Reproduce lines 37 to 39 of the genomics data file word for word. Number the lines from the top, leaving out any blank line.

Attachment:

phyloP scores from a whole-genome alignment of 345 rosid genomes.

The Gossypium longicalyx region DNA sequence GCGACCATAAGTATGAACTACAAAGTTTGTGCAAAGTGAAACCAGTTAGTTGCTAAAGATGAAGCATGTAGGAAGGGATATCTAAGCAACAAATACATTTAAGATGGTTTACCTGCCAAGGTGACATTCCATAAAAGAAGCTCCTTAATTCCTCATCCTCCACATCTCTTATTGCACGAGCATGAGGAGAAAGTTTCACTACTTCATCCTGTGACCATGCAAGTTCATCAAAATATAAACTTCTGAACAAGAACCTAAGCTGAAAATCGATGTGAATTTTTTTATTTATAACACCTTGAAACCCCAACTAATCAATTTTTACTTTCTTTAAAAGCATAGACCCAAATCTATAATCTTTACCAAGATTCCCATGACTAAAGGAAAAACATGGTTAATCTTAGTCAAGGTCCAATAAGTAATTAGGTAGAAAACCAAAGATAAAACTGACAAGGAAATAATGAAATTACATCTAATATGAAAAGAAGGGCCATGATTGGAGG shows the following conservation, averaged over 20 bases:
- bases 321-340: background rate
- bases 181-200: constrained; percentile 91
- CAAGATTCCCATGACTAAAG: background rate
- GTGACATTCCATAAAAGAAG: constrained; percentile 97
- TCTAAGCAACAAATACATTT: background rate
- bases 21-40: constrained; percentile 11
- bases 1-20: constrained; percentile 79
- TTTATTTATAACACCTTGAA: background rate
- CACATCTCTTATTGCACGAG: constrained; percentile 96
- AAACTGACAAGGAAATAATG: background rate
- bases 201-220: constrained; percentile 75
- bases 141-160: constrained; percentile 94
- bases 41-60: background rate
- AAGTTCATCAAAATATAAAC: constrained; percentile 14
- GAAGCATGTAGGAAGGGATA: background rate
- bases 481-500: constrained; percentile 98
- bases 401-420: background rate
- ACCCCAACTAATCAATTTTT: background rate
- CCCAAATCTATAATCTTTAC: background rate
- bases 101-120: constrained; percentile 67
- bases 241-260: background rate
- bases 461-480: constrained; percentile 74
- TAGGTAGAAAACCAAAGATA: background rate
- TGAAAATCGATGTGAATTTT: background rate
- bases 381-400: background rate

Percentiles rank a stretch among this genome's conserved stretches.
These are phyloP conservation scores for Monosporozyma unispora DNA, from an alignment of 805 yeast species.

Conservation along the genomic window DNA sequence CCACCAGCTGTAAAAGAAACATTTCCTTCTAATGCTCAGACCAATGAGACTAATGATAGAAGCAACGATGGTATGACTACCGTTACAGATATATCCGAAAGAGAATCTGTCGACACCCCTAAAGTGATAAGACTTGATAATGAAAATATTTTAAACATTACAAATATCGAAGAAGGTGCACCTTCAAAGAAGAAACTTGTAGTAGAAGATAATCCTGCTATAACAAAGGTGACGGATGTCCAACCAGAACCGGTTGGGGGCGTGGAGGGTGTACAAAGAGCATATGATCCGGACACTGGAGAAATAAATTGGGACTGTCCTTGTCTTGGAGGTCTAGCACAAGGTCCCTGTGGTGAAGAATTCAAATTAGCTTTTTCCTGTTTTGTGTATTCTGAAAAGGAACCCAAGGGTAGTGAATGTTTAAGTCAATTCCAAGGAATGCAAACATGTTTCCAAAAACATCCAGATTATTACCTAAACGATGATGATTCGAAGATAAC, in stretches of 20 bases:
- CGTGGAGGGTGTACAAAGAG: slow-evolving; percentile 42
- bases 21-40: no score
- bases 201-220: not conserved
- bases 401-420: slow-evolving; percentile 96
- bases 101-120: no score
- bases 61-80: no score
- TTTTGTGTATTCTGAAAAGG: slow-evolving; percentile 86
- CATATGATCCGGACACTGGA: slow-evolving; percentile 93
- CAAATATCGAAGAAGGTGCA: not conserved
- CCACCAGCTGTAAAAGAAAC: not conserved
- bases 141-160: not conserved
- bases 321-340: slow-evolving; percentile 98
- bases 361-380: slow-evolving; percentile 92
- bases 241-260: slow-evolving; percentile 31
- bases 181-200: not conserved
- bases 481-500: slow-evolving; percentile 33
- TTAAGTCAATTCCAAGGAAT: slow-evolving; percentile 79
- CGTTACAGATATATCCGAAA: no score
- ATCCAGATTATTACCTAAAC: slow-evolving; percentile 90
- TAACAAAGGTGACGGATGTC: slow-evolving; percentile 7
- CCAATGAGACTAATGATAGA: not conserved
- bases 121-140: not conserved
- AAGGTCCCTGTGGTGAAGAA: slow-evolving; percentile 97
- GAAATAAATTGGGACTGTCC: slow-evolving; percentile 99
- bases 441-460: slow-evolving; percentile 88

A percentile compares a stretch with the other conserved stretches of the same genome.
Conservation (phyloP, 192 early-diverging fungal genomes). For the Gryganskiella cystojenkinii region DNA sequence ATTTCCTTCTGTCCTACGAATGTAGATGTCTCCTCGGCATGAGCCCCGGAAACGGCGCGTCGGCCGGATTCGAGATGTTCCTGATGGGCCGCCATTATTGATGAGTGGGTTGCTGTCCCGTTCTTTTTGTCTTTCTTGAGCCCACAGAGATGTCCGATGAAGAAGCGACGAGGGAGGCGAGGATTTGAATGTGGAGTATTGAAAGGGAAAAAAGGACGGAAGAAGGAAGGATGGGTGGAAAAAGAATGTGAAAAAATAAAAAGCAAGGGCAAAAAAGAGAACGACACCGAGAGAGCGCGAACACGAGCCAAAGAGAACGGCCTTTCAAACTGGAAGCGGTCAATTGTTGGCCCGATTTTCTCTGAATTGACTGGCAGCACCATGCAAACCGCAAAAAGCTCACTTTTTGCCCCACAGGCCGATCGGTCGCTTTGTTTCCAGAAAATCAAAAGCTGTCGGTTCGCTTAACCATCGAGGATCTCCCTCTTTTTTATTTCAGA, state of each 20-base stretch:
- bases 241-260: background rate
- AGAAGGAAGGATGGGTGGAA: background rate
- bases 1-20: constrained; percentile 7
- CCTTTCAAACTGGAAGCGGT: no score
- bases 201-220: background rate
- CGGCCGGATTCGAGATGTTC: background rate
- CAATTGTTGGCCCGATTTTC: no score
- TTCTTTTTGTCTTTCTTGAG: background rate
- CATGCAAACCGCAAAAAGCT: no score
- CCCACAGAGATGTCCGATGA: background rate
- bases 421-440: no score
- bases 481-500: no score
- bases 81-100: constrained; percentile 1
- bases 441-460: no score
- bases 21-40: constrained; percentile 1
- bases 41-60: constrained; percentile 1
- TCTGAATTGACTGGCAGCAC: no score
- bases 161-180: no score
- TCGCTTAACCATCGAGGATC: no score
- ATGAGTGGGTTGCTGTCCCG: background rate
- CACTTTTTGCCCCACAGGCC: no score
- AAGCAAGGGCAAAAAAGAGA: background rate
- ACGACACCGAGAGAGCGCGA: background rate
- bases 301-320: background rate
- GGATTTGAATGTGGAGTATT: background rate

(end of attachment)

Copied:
- TTTTGTGTATTCTGAAAAGG: slow-evolving; percentile 86
- CATATGATCCGGACACTGGA: slow-evolving; percentile 93
- CAAATATCGAAGAAGGTGCA: not conserved